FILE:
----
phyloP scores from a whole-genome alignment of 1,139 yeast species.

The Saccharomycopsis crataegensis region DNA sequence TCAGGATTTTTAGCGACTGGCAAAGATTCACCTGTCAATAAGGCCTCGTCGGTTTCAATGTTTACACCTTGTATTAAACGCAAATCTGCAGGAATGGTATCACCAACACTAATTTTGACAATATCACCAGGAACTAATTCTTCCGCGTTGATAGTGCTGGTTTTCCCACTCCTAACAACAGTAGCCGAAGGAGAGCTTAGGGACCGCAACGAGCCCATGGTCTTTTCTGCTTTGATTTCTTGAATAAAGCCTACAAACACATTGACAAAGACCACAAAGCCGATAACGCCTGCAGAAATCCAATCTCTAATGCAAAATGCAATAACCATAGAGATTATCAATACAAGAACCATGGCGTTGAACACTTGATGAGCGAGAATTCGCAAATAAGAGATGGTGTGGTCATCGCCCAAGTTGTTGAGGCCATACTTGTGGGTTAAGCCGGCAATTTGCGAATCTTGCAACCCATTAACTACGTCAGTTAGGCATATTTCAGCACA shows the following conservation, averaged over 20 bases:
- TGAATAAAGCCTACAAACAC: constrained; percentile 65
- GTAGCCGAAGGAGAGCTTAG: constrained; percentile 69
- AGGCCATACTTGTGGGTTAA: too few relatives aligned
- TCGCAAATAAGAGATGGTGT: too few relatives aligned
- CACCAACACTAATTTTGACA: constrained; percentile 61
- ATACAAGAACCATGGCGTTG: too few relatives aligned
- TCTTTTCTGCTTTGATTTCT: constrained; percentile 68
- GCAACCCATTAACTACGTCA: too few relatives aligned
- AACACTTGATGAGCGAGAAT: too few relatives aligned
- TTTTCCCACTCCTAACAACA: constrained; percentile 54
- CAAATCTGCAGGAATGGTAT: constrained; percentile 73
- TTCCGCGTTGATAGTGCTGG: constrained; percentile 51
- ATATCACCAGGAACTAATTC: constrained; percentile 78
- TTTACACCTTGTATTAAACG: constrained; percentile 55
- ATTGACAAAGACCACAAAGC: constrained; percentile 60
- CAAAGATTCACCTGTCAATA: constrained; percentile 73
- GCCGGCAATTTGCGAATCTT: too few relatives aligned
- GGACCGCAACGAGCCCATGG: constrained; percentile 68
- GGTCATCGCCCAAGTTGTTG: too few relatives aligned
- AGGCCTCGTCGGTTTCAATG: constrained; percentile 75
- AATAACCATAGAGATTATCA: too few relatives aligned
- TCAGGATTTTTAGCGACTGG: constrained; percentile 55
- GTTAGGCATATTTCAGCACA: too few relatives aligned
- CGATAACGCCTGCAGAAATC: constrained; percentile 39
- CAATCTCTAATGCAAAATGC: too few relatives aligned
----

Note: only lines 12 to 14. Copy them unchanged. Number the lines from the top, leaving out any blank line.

- TTTTCCCACTCCTAACAACA: constrained; percentile 54
- CAAATCTGCAGGAATGGTAT: constrained; percentile 73
- TTCCGCGTTGATAGTGCTGG: constrained; percentile 51